“What the Kansas City Symphony was able to achieve with this campaign is remarkable in many regards,” said Peter Hoskow, Principal and Managing Director of CCS Fundraising, the international fundraising consulting firm that partnered with the Symphony at various stages of the campaign’s activity. “Symphonies across the U.S. and around the world are struggling due to rising costs, decreasing demand and difficulties raising money. Despite the challenges faced by so many of these organizations, the Kansas City Symphony was able to execute a powerful campaign that will ensure this cultural icon will have a positive impact on the community for years to come. Even more, they were able to conduct this campaign in a truly efficient manner. No donations were spent on campaign expenses; all expenses were resourced from the organization’s operations budget. In our experience working with dozens of orchestras, this is an incredible accomplishment. We feel fortunate to have had the opportunity to partner with such an amazing organization in the design, early management, and ongoing evaluation of this extraordinary campaign.”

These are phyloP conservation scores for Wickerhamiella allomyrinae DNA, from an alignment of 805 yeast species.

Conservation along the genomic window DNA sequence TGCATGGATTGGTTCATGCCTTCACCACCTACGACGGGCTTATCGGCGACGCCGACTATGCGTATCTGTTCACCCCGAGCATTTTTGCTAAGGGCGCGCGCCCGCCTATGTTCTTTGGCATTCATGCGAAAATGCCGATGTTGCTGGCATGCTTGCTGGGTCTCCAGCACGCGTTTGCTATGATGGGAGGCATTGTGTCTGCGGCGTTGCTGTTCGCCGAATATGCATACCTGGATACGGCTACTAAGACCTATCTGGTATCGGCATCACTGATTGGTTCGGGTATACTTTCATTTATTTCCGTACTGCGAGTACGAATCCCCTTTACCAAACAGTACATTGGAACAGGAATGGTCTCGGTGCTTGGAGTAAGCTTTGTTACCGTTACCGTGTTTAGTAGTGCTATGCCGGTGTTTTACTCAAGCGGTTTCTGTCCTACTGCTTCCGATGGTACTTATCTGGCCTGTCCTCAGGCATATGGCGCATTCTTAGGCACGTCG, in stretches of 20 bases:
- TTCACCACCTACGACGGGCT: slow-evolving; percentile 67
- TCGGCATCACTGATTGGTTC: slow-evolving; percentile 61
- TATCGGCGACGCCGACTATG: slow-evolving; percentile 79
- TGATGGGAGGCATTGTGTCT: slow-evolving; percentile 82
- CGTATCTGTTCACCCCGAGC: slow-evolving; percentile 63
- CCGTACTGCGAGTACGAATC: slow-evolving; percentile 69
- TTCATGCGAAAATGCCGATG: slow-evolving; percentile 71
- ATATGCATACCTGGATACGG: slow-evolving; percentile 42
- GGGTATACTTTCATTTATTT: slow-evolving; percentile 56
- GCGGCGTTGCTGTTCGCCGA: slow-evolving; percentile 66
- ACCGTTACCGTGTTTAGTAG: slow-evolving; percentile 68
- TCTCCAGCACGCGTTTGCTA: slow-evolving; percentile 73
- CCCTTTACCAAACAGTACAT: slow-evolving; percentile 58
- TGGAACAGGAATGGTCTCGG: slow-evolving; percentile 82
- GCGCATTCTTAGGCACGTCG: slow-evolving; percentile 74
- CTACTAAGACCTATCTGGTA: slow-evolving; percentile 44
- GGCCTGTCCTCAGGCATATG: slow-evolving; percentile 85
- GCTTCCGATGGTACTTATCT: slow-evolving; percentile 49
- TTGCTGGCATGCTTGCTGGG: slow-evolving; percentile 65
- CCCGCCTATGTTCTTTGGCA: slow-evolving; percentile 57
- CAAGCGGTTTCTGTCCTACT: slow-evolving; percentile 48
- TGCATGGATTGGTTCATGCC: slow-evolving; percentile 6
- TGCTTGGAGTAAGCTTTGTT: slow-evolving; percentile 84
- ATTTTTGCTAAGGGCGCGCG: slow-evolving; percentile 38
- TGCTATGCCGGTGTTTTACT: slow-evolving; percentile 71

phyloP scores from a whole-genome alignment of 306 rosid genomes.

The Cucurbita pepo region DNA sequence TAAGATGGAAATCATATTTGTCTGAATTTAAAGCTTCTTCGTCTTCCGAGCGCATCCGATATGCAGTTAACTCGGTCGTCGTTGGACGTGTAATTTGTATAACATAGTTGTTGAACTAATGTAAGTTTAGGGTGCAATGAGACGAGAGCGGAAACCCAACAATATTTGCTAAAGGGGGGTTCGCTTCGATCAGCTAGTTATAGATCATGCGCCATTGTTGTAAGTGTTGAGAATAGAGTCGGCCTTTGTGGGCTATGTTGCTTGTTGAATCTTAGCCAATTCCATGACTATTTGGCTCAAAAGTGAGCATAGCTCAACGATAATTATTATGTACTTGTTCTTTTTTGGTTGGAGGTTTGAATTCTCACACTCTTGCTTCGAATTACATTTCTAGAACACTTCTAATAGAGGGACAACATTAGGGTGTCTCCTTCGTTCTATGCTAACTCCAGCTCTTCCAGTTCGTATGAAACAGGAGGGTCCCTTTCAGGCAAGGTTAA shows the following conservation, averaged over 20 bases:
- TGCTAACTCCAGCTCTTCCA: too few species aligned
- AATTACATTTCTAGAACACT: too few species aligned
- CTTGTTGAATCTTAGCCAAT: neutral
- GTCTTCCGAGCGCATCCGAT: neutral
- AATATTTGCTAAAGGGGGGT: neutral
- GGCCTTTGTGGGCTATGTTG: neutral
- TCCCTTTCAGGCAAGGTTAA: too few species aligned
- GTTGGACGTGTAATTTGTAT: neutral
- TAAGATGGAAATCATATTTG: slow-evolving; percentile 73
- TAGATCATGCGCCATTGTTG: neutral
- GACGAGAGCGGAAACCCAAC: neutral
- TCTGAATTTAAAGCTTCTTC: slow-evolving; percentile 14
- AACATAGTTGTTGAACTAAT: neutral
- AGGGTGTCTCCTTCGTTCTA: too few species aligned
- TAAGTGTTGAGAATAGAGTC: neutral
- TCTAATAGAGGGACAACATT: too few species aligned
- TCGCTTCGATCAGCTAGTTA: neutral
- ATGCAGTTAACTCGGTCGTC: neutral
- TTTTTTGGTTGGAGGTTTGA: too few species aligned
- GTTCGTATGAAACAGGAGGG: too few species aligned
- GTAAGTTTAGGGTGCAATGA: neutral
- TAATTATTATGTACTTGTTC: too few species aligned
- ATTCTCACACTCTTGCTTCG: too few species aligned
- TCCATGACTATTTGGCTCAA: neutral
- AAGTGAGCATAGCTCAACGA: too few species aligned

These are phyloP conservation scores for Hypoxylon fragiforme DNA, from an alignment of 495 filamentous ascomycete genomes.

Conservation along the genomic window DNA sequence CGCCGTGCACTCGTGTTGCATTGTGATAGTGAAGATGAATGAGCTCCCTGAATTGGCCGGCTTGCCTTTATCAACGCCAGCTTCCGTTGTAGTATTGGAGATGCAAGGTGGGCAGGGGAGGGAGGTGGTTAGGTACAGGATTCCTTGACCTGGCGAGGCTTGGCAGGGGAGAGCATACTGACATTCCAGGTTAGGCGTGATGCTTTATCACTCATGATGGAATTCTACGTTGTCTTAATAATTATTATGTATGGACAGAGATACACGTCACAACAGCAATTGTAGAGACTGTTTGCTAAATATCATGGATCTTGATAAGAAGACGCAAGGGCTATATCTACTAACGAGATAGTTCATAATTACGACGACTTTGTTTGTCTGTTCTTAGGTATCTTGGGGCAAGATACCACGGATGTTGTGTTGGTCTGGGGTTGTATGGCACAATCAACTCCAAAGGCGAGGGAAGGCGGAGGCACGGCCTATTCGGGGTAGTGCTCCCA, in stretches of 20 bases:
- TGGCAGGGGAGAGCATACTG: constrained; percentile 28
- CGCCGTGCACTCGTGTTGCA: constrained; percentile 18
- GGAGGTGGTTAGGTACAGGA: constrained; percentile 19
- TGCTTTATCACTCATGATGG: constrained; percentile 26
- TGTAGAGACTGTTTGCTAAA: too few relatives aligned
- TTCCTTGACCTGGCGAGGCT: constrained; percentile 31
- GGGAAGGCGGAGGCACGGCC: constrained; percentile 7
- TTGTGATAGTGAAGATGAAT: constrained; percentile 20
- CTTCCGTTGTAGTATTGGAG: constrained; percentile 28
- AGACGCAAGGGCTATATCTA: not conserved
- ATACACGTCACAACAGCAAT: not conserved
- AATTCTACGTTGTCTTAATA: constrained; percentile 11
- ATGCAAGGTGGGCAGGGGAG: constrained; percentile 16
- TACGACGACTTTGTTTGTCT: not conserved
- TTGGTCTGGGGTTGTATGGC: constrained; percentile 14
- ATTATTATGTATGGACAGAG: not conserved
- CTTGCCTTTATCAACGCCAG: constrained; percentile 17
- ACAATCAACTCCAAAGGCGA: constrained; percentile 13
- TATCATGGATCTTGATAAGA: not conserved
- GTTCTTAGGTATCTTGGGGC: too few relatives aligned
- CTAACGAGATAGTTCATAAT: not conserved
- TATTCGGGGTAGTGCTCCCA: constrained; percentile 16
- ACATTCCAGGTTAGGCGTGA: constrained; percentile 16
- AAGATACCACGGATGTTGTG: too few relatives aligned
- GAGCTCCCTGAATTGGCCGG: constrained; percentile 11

The Kansas City Symphony has played a key role in shaping the artistic landscape of Kansas City. As a driver of the city’s cultural renaissance, the Symphony is setting the standard for how a professional symphony orchestra can thrive and be connected to its community.

  • The Symphony provides nearly 70 percent of the live music at the Kauffman Center for the Performing Arts, presenting more than 100 performances each season of 45 different programs. The Kansas City Symphony also plays 60 performances with the Kansas City Ballet and Lyric Opera of Kansas City.
  • Each season, nearly 75,000 people attend a free Kansas City Symphony performance, and more than 50,000 adults and children participate in Symphony education programs.
  • After six seasons at the Kauffman Center, the Symphony continues to increase audiences with an innovative and smart mix of programming.
  • Advancing its destination reputation, the Symphony has attracted attendees from nearly all 50 states, Washington, D.C., Guam and Puerto Rico plus more than a dozen foreign countries each season since 2011.